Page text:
'Up' was not declared in this scope

I searched this error and found many examples, I just don’t understand the answers. Can someone explain how to declare ‘Up’ before use and why does the Down function work and not the Up? They both worked earlier, then I fixed some of the other code and now I get the error.

void loop() {

// put your main code here, to run repeatedly:
for (int i = 8; i <= 13; i++){
// all outputs (8-13) set to low
digitalWrite(i, LOW);
}
if (digitalRead(button1) == HIGH)
{
Down();
}
else if (digitalRead(button2) == HIGH)
{
Up();
}
}

void Down() {
//if (! limitOpen &! limitDeploy &! limitDown)
if (digitalRead(limitOpen && limitDeploy && limitDown)==LOW)
{
digitalWrite (Open, HIGH);
}
else if (digitalRead(limitOpen &! limitDeploy &! limitDown) == HIGH)
{
digitalWrite (Open, LOW);
digitalWrite (deploy, HIGH);
}
else if (digitalRead(limitOpen && limitDeploy &! limitDown) == HIGH)
{
digitalWrite (deploy, LOW);
digitalWrite (down, HIGH);
}

void Up() {
if (digitalRead(limitUp && limitStow && limitClose) == LOW)
{
digitalWrite (up, HIGH);
}
else if (digitalRead(limitUp &! limitStow &! limitClose) == HIGH)
{
digitalWrite (up, LOW);
digitalWrite (stow, HIGH);
}
else if (digitalRead(limitUp && limitStow &! limitClose) == HIGH)
{
digitalWrite (stow, LOW);
digitalWrite (Close, HIGH);
}
}

First read “Read this before posting a programming question
The relevant section is this:

Post your complete sketch (program code)! If you don’t you waste time while people ask you to do that.
When you post your code put it between

...

tags. You can do that by hitting the </> button above the posting area.

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In the future, to post code and/or error messages:

  1. Use CTRL-T in the Arduino IDE to autoformat your code.
  2. Paste the autoformatted code between code tags (the </> button)
    so that we can easily see and deal with your code.
  3. Paste the complete error message between code tags (the </> button)
    so that we can easily see and deal with your messages.

Before posting again, you should read the three locked topics at the top of the Programming Questions forum, and any links to which these posts point.

If your project involves wiring, please provide a schematic and/or a wiring diagram and/or a photograph of the wiring.

Good Luck!

If you followed these instructions, you would have saved me a lot of typing and maybe discovered the issues yourself.

(1) The function Up() is defined within the function Down(). This is a big no-no in C/C++.

(2) digitalRead(…) takes a pin number. Therefore, the following is probably an error:

digitalRead(limitOpen && limitDeploy && limitDown)

Code similar to this occurs multiple times. You may have intended something like this:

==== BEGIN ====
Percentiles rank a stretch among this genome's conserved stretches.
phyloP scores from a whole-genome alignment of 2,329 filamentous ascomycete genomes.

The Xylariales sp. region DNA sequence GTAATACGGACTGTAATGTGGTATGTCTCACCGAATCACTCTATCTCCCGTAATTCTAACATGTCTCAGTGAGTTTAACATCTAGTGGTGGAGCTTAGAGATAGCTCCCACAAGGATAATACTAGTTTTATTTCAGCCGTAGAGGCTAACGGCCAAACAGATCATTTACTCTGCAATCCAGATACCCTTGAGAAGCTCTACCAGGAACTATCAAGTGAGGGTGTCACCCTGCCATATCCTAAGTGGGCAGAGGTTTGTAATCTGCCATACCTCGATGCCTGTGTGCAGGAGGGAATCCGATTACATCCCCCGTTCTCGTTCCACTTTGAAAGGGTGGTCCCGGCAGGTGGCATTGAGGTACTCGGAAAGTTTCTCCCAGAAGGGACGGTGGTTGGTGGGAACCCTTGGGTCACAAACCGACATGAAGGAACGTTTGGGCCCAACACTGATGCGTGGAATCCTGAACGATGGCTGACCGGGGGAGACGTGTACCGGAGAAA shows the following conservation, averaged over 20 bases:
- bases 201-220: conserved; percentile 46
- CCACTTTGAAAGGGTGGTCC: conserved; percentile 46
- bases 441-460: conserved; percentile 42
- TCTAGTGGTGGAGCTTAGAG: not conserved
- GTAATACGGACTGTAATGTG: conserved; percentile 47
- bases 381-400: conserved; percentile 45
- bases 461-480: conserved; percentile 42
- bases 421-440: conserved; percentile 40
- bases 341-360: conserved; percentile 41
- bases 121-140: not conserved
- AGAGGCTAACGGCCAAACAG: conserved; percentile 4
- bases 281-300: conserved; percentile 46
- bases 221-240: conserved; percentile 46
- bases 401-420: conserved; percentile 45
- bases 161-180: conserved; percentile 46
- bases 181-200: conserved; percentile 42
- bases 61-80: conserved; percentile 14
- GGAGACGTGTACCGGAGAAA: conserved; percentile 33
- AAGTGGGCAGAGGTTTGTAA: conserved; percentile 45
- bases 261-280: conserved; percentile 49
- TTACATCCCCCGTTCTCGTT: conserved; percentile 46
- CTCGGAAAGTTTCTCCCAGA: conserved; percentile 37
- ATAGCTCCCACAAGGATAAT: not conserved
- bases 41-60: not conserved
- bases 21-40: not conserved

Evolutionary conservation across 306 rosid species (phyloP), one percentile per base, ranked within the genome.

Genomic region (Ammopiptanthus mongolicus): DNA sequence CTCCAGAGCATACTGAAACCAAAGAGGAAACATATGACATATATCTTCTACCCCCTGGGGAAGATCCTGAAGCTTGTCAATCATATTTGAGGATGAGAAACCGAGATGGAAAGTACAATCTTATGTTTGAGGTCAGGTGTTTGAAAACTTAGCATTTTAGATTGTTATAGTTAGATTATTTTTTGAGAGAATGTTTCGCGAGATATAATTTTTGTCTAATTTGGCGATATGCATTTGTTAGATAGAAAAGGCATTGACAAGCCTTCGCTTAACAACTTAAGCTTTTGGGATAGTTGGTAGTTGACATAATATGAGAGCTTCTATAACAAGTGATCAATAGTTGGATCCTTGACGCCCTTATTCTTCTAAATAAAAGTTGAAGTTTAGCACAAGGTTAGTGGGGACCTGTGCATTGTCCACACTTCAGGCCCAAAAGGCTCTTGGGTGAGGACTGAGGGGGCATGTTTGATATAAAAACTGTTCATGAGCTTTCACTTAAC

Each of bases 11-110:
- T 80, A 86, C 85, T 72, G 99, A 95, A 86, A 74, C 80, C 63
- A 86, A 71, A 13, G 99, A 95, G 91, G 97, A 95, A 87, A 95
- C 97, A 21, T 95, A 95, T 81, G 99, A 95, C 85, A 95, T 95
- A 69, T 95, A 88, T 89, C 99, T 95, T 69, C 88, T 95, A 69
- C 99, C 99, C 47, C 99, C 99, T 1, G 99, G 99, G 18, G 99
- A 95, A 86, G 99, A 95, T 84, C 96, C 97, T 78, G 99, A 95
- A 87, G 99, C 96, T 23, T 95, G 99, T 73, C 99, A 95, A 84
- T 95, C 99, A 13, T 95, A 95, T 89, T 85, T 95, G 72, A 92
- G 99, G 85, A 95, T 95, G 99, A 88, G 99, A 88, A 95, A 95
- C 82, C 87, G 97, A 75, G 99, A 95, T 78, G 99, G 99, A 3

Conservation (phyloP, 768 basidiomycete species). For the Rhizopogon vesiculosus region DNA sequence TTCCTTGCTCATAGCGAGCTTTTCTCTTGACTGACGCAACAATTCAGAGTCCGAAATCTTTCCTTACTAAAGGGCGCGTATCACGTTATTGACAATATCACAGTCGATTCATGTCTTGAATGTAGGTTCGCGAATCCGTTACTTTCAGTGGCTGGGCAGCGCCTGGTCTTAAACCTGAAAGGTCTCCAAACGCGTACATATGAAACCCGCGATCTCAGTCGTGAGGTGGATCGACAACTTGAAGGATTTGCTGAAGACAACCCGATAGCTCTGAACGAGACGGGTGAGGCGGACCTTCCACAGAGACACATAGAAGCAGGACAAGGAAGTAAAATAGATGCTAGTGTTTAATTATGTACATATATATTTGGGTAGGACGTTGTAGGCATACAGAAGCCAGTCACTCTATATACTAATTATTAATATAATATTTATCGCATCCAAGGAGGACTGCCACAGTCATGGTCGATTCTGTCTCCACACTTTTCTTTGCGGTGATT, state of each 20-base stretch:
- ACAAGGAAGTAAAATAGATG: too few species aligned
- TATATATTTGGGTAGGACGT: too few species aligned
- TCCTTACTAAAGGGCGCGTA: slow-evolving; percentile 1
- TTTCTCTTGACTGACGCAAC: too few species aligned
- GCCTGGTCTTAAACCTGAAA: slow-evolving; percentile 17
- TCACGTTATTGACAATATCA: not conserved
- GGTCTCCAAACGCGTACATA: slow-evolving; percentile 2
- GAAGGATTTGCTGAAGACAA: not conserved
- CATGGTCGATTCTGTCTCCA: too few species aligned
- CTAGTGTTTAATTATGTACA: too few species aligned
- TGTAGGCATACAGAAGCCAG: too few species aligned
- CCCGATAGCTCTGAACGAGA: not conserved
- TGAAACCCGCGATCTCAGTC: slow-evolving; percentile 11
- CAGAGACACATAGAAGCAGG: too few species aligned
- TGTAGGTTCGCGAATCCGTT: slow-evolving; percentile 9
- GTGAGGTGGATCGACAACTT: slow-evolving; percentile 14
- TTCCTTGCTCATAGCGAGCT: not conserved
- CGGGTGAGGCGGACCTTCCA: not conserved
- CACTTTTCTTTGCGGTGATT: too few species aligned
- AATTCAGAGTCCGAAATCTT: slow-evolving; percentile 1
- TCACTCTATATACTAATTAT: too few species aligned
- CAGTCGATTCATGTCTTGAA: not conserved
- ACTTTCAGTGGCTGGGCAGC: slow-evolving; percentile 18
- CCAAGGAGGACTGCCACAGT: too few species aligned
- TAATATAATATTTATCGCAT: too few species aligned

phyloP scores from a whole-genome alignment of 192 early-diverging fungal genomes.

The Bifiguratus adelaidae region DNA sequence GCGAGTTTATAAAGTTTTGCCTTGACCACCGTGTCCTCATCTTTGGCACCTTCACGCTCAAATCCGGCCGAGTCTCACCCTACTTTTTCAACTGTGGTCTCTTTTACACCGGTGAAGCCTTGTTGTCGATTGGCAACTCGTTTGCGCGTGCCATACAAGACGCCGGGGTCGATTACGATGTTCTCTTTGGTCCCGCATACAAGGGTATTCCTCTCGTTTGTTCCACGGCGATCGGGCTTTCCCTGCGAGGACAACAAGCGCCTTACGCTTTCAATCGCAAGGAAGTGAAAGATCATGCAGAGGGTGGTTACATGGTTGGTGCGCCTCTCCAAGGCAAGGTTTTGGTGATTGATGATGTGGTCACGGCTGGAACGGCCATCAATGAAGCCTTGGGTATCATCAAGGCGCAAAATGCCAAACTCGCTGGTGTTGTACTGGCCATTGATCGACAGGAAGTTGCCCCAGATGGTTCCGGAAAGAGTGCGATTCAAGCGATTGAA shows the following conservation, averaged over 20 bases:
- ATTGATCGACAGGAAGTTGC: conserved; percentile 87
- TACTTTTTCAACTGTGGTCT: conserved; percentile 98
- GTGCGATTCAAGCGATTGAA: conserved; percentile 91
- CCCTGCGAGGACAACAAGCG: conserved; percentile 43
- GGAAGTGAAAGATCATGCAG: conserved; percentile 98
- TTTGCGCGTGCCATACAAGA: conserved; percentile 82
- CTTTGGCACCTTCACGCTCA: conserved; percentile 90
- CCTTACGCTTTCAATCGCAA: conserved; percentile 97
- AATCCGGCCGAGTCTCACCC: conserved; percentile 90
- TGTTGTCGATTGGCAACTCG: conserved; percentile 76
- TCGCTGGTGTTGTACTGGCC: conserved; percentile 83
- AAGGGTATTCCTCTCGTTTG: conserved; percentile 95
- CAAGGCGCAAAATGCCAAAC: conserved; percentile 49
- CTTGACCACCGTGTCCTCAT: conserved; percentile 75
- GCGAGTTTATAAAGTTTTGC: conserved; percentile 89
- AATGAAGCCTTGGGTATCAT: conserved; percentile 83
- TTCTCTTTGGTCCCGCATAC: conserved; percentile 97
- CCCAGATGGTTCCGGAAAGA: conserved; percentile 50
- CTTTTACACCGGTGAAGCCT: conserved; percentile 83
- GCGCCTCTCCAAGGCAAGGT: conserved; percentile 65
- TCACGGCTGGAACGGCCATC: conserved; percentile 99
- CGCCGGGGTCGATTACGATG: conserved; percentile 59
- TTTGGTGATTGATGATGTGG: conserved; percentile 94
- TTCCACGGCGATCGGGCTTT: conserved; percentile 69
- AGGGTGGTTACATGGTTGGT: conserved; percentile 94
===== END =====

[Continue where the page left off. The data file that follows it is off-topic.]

digitalRead(limitOpen) && digitalRead(limitDeploy) && digitalRead(limitDown)

(3) Some parentheses might help clarify how you want some of the calculations performed.

Good Luck!

Match all your braces, make sure they are placed properly.
{
}

&! limitStow etc.

&!
Where is this:
https://www.arduino.cc/en/Reference/HomePage

Don't take shortcuts unless you know what you are doing.

.

You're missing the close curly brace at the end of the function definition for Down(), as a result the braces are mismatched, the definition for Up() is inside that for Down() (which is invalid syntax too).

When you have an error like that, it's common for the error the compiler gives you to be non-obvious, since the first thing it chokes on ends up being a few layers of logic away.

Thanks everyone!

I did do quite a bit of searching and read the sticky’s, it just wasn’t making sense to me. I should be able to narrow in on it better now and I posted the entire code so you can see my basic plan. Been 15 years since school, I’ll learn from my mistakes.

I have a shop that modifies vehicles for people with disabilities. This will be to fix broken controllers on wheelchair vans. Your patience with me will help someone live a life of more mobility. (No need to fix it for me, just want you to see where I’m headed.)

int button1 = 0;
int button2 = 1;
int limitOpen = 2;
int limitDeploy = 3;
int limitDown = 4;
int limitUp = 5;
int limitStow = 6;
int limitClose = 7;
int Open = 8;
int Close = 9;
int deploy = 10;
int stow = 11;
int down = 12;
int up = 13;



void setup() {
  // put your setup code here, to run once:
pinMode (button1, INPUT);
pinMode (button2, INPUT);
pinMode (limitOpen, INPUT);
pinMode (limitDeploy, INPUT);
pinMode (limitDown, INPUT);
pinMode (limitUp, INPUT);
pinMode (limitStow, INPUT);
pinMode (limitClose, INPUT);
pinMode (Open, OUTPUT);
pinMode (Close, OUTPUT);
pinMode (deploy, OUTPUT);
pinMode (stow, OUTPUT);
pinMode (down, OUTPUT);
pinMode (up, OUTPUT);
}

void loop() {

  // put your main code here, to run repeatedly:
for (int i = 8; i <= 13; i++){
  // all outputs (8-13) set to low
   digitalWrite(i, LOW);
}
if (digitalRead(button1) == HIGH)
{
Down();
}
else if (digitalRead(button2) == HIGH)
{ 
Up();
}
}
  
void Down()  {
//if (! limitOpen &! limitDeploy &! limitDown)
if (digitalRead(limitOpen && limitDeploy && limitDown)==LOW)
 {
 digitalWrite (Open, HIGH);
 } 
 else if (digitalRead(limitOpen &! limitDeploy &! limitDown) == HIGH)
  {
  digitalWrite (Open, LOW);
  digitalWrite (deploy, HIGH);
  }
  else if (digitalRead(limitOpen && limitDeploy &! limitDown) == HIGH)
  {
  digitalWrite (deploy, LOW);
  digitalWrite (down, HIGH);
  }
  

void Up() {
if (digitalRead(limitUp && limitStow && limitClose) == LOW)
  {
  digitalWrite (up, HIGH);
  }
  else if (digitalRead(limitUp &! limitStow &! limitClose) == HIGH)
 {
  digitalWrite (up, LOW);
  digitalWrite (stow, HIGH);
 }
  else if (digitalRead(limitUp && limitStow &! limitClose) == HIGH)
  {
  digitalWrite (stow, LOW);
  digitalWrite (Close, HIGH);
  }
}

Now that I look back on it, the &! is kinda funny. One step at a time.

Dr Azzy, your response came in while I was typing, problem solved. I now see I have many more.

Thanks again for the help.

Bri6462:
I have a shop that modifies vehicles for people with disabilities. This will be to fix broken controllers on wheelchair vans. Your patience with me will help someone live a life of more mobility. (No need to fix it for me, just want you to see where I'm headed.)